Spine-Chilling Paintings Of Suffering by Dr. Kevorkian, Practitioner Of Assisted Suicide

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The late Dr. Jack Kevorkian, known for his life’s work of advocating assisted suicide and for helping to end over 130 lives with his ominous-sounding Thanatron, or “machine of death,” was also an oil painter. The doctor, who spend 8 years in prison, created a little-known body of work tinged with the horror of pain; illustrating his controversial ideas on compassion, the paintings take aim at his religious critics and appeal to a nuanced moral ideal where death is seen simultaneously as a terror and an escape.

Kevorkian’s Thanatron takes its name from the ancient Greek personification of death; in his paintings, he also uses mythological themes. In “Fever,” he illustrates a hell composed of the ill and suffering; like Dante’s Virgil, he leads his painted patient through the depths of agony and fear with wide, sweeping brushstrokes. The Christian Brotherhood is reimagined as a monster characterized by multiple grotesque, sharp-toothed heads vaguely reminiscent of Inferno’s Satan.

Seemingly drawing inspiration from symbolist painters like Paul Gauguin and Edvard Munch, the artist, often referred to as “Dr. Death,” distorts the form of his subjects so that they might express psychological despair and heightened anxiety. In one image, titled “Coma,” a man, draped in a bed sheet, is inhaled by ghostly skull, his body absurdly foreshortened and his lined feet disproportionately swelled to express profound weariness. As the monstrous spirit of “coma” sucks him in, his tiny, darkened eyes beg for release. In “Paralysis,” the body becomes a prison, the brain removed and bound in chains.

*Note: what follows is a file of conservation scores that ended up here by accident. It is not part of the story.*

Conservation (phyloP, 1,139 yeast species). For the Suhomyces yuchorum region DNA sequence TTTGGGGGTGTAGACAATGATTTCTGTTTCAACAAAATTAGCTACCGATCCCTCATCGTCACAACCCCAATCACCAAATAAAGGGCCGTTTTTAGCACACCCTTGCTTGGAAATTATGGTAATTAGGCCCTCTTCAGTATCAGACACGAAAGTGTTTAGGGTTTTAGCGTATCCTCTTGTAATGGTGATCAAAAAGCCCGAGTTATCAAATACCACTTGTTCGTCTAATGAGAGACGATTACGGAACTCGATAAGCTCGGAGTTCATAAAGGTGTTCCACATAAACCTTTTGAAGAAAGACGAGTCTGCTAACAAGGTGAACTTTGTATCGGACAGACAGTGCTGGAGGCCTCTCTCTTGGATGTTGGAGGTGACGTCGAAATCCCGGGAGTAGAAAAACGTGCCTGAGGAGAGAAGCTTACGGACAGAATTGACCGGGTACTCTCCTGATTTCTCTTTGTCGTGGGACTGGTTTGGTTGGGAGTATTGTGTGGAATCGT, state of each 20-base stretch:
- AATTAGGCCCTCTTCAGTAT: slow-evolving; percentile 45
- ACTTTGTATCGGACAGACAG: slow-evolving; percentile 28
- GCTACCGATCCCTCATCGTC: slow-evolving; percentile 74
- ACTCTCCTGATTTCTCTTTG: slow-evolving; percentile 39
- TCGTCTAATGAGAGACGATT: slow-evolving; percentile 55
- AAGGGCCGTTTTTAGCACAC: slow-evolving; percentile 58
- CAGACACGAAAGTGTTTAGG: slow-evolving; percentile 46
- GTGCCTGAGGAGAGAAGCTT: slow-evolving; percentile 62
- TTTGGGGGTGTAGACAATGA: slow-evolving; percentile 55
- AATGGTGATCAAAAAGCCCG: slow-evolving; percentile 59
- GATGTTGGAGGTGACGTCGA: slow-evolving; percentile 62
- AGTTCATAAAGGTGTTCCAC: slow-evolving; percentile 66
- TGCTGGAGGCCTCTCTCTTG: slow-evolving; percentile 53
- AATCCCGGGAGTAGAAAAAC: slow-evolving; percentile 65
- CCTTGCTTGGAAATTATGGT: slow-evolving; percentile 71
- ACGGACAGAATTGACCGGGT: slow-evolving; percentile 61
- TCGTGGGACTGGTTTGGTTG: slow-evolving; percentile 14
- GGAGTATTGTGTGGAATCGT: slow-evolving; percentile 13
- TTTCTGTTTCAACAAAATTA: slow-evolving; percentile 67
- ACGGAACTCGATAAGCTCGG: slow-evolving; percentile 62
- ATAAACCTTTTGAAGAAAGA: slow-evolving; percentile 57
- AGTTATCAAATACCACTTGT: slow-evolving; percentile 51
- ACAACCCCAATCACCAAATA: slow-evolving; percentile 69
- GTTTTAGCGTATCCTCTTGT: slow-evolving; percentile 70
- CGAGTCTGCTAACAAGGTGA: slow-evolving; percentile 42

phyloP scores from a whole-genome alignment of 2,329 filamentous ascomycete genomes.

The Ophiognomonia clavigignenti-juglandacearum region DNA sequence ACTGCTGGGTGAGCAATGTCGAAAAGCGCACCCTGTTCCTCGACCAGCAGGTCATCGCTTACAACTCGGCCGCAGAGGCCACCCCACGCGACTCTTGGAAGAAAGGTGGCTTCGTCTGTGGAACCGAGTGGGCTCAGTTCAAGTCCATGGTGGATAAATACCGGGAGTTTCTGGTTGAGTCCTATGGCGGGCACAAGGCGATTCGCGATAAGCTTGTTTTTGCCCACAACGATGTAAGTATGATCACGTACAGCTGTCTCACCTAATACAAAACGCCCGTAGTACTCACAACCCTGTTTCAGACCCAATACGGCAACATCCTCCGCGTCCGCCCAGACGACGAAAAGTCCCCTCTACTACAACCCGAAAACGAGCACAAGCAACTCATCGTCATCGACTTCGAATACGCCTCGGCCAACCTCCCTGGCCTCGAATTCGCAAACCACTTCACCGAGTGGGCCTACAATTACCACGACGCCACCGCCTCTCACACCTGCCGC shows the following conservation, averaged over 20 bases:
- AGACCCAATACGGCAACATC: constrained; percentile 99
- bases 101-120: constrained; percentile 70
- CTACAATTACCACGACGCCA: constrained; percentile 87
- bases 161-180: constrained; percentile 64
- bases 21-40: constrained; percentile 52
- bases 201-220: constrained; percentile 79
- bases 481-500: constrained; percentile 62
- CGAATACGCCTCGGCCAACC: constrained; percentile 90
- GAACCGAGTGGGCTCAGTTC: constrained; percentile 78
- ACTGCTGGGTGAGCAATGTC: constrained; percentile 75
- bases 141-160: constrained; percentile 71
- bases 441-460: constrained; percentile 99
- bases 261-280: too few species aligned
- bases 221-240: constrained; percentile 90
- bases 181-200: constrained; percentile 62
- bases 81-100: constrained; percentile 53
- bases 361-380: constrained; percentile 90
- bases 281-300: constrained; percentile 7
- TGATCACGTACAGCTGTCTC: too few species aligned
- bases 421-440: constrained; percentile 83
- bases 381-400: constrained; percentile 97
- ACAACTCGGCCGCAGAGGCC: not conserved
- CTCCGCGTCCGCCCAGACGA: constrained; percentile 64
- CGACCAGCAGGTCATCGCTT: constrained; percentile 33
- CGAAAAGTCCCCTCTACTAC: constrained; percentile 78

When exhibited alongside the doctor’s paintings illustrating his love of music (Johann Sebastian Bach, a treble and bass clef), as they are at Gallerie Sparta, the more frightful images take on a strange operatic quality, evoking eery tonal climaxes with expressionistic bursts of color. 11 of the doctor’s paintings will be on view through April 30. (via Huff Post)

Prisoner Creates Epic Mural Out Of Bedsheets, Hair Gel, And Newspapers As a Meditation On Heaven, Hell, And Redemption

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Artist Jesse Krimes stands in front of his 39-panel mural Apokaluptein:16389067 (federal prison bed sheets, transferred New York Times images, color pencil) installed, here, at the Olivet Church Artist Studios, Philadelphia. January, 2014.

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In 2009, Jesse Krimes (yes that is his real name) was sentenced to 70 months in a federal penitentiary for cocaine possession and intent to distribute. The judge sentenced Jesse to a minimum security prison in New Jersey, close to support network of friends and family, but the Federal Bureau of Prisons (BOP) opted to send him to a medium security facility in Butner, North Carolina.